Chances are, there's soybean in your diet. You eat it directly, down soy milk with your coffee, or more likely eat meat that fed on crushed pieces of soy.
By far the dominant maker of soybean seeds is Monsanto. This morning the company won a unanimous case before the Supreme Court that threatened to undercut its market share. In other words, Goliath beat David.
Like Intel's dominance in the chip market, almost every soybean in America has Monsanto inside. Monsanto makes some 90 percent of soybean seeds sold. And the product patent means farmers have to buy them every year.
Today's case threatened to undo that. But antitrust scholar Mark Patterson of Fordham Law School says the ruling means the company keeps its market position.
"It gives it the freedom to continue to control year by year the sales of its products to farmers," Patterson says.
Once a chemical maker, Monsanto came to dominate the seed business over the past two decades.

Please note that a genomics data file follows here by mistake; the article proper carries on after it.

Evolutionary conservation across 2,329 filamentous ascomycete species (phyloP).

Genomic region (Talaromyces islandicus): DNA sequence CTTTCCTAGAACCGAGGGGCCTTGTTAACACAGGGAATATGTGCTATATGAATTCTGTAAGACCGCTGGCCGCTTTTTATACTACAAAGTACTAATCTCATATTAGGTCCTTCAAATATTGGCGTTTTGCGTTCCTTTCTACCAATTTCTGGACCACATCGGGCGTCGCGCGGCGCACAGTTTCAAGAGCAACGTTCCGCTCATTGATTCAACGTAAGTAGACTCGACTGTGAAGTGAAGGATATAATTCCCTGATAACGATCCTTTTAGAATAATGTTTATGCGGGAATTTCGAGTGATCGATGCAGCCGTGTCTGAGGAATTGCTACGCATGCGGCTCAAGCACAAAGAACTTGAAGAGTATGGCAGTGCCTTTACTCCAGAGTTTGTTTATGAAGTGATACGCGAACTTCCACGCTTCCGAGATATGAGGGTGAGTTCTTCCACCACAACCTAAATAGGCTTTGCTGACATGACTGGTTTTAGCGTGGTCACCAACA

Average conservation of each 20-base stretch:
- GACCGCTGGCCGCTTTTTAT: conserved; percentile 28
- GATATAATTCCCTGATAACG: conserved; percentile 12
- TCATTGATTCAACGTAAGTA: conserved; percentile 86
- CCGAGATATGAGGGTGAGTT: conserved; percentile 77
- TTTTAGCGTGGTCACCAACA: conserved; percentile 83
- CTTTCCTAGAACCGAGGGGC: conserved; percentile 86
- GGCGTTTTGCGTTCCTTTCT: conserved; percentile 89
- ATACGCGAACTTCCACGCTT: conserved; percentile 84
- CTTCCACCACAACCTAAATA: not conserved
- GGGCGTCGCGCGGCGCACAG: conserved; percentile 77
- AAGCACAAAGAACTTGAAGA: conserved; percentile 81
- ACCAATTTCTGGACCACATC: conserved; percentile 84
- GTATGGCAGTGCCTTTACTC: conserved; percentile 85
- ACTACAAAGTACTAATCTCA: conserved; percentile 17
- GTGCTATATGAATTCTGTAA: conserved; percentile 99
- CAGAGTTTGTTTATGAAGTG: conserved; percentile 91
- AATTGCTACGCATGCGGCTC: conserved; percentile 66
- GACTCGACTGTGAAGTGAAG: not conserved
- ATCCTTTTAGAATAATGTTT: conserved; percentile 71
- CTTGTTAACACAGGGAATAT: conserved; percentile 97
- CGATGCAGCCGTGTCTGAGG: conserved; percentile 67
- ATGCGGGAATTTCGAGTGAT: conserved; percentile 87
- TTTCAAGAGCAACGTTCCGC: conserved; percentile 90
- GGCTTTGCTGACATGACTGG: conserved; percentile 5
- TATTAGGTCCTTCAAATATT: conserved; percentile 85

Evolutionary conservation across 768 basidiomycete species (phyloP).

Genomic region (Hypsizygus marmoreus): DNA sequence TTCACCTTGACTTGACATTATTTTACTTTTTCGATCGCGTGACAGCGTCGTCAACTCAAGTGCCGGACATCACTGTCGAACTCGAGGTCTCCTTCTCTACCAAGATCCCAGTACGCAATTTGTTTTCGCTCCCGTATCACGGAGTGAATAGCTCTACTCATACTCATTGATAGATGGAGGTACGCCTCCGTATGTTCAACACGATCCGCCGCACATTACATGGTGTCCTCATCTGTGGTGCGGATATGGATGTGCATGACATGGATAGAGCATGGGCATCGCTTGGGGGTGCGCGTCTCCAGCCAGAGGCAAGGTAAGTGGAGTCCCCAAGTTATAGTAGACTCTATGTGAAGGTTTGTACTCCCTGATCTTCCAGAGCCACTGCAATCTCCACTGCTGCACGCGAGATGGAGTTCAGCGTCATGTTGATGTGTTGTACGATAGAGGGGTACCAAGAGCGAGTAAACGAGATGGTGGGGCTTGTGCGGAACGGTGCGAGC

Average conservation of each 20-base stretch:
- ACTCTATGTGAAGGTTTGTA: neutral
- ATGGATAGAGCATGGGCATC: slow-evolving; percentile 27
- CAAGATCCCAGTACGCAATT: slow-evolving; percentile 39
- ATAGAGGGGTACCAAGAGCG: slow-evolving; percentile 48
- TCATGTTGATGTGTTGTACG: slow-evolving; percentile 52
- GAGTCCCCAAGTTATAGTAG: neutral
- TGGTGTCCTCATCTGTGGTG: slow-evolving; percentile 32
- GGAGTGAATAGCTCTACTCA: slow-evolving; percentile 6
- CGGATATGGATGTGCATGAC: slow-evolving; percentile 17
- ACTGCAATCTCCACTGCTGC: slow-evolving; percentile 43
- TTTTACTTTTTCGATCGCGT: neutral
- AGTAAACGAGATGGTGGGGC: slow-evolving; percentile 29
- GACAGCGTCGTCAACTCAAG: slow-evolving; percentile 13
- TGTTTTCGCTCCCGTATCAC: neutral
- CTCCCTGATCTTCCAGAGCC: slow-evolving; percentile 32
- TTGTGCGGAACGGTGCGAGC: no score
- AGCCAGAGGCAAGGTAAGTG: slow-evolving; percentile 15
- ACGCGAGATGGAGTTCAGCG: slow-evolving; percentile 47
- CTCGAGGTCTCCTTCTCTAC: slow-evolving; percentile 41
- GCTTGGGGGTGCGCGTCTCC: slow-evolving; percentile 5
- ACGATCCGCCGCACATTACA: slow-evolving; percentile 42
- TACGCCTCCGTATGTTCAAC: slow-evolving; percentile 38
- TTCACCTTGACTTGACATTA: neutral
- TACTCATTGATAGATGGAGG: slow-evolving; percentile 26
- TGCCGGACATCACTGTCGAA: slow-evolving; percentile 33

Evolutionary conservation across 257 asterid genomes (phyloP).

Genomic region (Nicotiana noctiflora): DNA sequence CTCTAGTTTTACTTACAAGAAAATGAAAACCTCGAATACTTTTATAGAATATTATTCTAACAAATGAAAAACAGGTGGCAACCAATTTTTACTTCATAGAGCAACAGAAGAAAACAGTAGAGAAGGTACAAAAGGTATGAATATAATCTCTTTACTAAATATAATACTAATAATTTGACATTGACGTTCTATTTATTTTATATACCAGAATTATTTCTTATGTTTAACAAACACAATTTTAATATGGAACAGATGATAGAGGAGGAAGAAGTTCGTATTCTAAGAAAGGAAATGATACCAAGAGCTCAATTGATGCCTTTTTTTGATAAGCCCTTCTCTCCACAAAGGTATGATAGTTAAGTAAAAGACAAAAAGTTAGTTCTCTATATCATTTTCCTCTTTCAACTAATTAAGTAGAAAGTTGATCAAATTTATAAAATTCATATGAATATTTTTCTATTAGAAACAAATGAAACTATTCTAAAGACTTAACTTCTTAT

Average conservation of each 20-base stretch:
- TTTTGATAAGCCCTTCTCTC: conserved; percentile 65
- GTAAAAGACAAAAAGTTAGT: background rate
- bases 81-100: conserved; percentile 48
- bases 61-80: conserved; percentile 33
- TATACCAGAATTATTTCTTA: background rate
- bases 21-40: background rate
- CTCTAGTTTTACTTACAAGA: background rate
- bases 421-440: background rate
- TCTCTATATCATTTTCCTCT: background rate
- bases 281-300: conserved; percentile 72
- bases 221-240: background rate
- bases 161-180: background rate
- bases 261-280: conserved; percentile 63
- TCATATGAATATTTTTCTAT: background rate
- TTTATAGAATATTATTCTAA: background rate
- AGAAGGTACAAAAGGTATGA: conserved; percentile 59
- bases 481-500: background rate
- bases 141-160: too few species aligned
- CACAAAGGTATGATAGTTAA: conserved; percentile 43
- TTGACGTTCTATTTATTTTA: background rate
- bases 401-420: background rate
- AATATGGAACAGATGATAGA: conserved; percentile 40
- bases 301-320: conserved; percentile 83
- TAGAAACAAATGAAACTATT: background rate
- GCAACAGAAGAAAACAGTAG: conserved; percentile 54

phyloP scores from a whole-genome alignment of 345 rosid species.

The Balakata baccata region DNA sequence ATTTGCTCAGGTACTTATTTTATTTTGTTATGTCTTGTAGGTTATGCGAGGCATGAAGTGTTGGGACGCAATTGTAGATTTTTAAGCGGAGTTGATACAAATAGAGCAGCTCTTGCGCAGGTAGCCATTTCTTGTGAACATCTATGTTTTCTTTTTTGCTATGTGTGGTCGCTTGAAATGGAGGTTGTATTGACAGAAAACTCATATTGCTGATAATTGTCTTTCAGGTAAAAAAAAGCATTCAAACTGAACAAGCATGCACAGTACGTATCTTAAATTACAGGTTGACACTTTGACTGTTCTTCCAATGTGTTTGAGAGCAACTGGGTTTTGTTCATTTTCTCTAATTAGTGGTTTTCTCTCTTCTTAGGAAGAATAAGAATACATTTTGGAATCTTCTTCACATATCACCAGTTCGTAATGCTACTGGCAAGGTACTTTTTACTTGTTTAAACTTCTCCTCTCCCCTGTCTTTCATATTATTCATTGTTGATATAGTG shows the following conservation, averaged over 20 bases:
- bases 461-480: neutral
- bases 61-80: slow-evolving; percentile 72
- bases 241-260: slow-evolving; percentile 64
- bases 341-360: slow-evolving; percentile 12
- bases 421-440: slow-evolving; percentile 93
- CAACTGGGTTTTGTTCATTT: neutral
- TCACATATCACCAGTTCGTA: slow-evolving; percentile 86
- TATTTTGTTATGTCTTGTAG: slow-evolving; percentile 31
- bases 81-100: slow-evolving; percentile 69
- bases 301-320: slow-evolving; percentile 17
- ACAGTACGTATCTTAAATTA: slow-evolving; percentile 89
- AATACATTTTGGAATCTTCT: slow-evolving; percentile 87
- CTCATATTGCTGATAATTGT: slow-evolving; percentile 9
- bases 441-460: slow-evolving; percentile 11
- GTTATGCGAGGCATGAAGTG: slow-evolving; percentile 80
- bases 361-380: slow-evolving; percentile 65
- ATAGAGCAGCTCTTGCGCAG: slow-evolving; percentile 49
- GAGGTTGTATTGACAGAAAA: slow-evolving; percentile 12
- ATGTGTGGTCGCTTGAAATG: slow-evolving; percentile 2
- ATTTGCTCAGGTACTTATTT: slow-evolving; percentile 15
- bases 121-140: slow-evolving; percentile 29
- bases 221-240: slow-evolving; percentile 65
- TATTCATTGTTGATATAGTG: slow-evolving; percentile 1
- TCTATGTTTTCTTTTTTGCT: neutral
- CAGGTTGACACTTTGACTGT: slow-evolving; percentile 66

Agricultural economist Neil Harl at Iowa State says, first, the company patented its Roundup herbicide and Roundup-ready seeds. Then, it acquired other seed producers. And as Harl sees it, Monsanto now impedes competition.
"Beating in the heart of every good capitalist is the heart of a monopolist," Harl says. "So we have to have rules, we have to have the economic police on the beat. Or we end up with concentration and that means higher prices."
By one estimate, farmers pay double for the Monsanto product, though some say it pays for itself in higher yields.
Now, patent protections do expire after 20 years, and Monsanto's Roundup Ready product effectively goes generic in 2014.
Still, that's the original, arguably obsolete version of the product.
"You're not going to buy a Commodore 64 in today's computer market," says Indiana soy farmer Ron Moore. "They just aren't going to make it because no one will buy it. That's what's going to happen to the varieties with the Roundup 1 herbicide tolerant traits in them."
Now, Roundup Ready 2.0 seeds are on the market.
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